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STEP Internship Reflection

I have blogged about my experience in Sydney, Australia at:

My STEP project is an 8 week internship in Sydney, Australia, where I worked for Ingenia Communities. Ingenia is an assistive living real estate company, and I worked on the finance team at the corporate headquarters. Aside from working, I explored Sydney and the surrounding area, traveled to Queenstown, New Zealand, and Cairns, Australia.

I have learned so much about myself since being abroad for so long. From corporate culture to relationships with peers, my perception of myself has definitely grown since being here. I have learned that I excel most when I am working independently, both in the office and in day to day life. I have come to learn how independent and responsible I can be on my own, especially considering I have financed the trip by myself. At work I do best when given a task to complete alone, and at home I am most efficient when working independently. On the other hand, the relationships I have made with my peers here are invaluable. I have learned my role in group settings, adjusted to living with different personalities, and become more mature because of the time with my classmates here.

The time away from home has helped me to answer a lot of questions I’ve had about my future. First, the time on the finance team here in Sydney has allowed me to discover what being an accountant actually means, and where I think I will fit in the industry. Next, I have become more certain of my desire to stay in my hometown and work in Columbus, Ohio. I have fallen in love with Sydney, but have fallen more in love with Columbus now that I am away. I have learned how much I value my family and the comfort of being within reach of them. I have loved being abroad but it has made me appreciate all the little things about home that much more.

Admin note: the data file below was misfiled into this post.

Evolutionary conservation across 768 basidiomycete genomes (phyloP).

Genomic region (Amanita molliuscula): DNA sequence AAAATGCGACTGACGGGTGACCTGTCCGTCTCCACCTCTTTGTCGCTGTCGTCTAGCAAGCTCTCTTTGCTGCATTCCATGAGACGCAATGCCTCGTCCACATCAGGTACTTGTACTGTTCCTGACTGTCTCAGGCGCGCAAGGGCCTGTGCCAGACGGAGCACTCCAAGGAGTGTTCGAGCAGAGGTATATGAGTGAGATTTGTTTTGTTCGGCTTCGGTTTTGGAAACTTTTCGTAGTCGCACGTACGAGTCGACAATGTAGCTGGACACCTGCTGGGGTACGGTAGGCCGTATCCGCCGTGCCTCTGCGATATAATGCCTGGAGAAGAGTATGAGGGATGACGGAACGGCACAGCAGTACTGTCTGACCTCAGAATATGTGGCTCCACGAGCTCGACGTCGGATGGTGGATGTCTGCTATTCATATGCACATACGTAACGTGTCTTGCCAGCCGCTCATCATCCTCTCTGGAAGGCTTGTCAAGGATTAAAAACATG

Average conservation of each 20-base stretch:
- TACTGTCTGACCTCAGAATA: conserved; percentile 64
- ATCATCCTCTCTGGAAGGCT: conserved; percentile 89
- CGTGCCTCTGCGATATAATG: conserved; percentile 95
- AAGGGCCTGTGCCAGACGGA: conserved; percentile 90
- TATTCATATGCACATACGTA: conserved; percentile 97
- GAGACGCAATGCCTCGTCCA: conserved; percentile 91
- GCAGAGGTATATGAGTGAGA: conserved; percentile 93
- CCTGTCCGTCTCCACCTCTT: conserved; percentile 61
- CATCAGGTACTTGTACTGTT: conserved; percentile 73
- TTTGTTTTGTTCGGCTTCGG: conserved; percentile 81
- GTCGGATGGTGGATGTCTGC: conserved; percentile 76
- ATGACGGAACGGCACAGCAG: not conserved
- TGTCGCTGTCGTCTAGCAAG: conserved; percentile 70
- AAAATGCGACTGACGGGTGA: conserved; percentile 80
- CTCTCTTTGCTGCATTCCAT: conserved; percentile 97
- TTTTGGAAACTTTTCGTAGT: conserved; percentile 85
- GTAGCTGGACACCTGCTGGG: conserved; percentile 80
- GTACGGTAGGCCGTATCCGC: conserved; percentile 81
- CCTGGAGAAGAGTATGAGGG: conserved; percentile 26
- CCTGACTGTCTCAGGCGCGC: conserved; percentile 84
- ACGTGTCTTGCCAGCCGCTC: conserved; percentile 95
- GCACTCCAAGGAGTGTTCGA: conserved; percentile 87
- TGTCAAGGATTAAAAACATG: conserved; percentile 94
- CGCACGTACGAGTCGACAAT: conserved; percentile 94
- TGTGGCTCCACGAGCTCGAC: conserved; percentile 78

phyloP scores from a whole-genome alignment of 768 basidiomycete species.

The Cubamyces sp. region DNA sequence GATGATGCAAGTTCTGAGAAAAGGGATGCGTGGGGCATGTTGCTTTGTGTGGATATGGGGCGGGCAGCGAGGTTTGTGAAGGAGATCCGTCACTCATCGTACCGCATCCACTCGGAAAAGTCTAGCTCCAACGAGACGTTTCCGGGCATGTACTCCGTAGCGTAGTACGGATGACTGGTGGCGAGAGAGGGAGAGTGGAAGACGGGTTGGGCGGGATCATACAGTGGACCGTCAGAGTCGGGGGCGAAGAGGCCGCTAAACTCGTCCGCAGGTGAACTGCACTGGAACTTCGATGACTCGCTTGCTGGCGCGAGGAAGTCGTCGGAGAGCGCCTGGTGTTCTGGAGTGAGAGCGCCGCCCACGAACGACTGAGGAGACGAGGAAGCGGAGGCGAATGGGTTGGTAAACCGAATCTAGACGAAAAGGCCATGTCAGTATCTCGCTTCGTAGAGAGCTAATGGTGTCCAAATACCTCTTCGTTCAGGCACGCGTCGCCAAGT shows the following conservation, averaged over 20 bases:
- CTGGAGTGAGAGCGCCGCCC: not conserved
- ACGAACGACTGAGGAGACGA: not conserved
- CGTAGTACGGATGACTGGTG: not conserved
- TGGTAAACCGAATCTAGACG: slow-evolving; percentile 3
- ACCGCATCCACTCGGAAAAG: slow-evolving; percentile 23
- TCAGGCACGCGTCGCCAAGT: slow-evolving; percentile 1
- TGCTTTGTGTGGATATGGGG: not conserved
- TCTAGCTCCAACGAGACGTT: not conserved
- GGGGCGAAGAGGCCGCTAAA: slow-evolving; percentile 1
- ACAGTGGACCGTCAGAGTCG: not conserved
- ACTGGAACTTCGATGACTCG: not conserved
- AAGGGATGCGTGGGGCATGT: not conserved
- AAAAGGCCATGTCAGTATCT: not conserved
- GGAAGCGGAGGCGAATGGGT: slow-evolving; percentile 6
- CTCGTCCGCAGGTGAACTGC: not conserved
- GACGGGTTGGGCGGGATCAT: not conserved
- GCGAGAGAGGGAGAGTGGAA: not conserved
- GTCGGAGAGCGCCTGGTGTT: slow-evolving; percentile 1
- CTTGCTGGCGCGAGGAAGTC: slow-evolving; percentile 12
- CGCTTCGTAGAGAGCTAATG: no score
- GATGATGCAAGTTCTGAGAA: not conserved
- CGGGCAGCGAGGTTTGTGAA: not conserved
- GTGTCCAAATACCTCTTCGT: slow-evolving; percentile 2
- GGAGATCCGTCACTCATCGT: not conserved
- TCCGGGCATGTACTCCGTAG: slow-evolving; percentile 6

There are many events here that have challenged me emotionally, and I think I have become stronger because of them, and seen myself mature in that aspect.

I believe my work with Ingenia Communities has helped me to realize my potential in the accounting industry. Now that I have spent 8 weeks in a corporate setting, and have worked with adults in my industry, I am confident that Ohio State will leave me fully prepared to start work in the real world when I graduate. The corporate team here was pleasantly surprised with my abilities and intelligence, so I know Ohio State is fully preparing me for full time work. At school, I work as an RA, which means I live alone. The transition from living completely alone to living with three other girls in an apartment has helped me grow so much. I was forced to practice many of the coexistence rules that I preach as an RA. From different sleep schedules and special eating habits, to different morals and expectations, all my roommates and I are very different. This added level of discomfort while living abroad proved to be a challenge that helped all of us mature. We had to learn how to adjust and react to each other’s moods. We also had to be understanding that sometimes people are homesick or upset, and that’s okay. We each needed our alone time as well. All of these circumstances, which made “coming home” from work uncomfortable at first, allowed me to become adaptable and aware of my actions and how they were affecting others.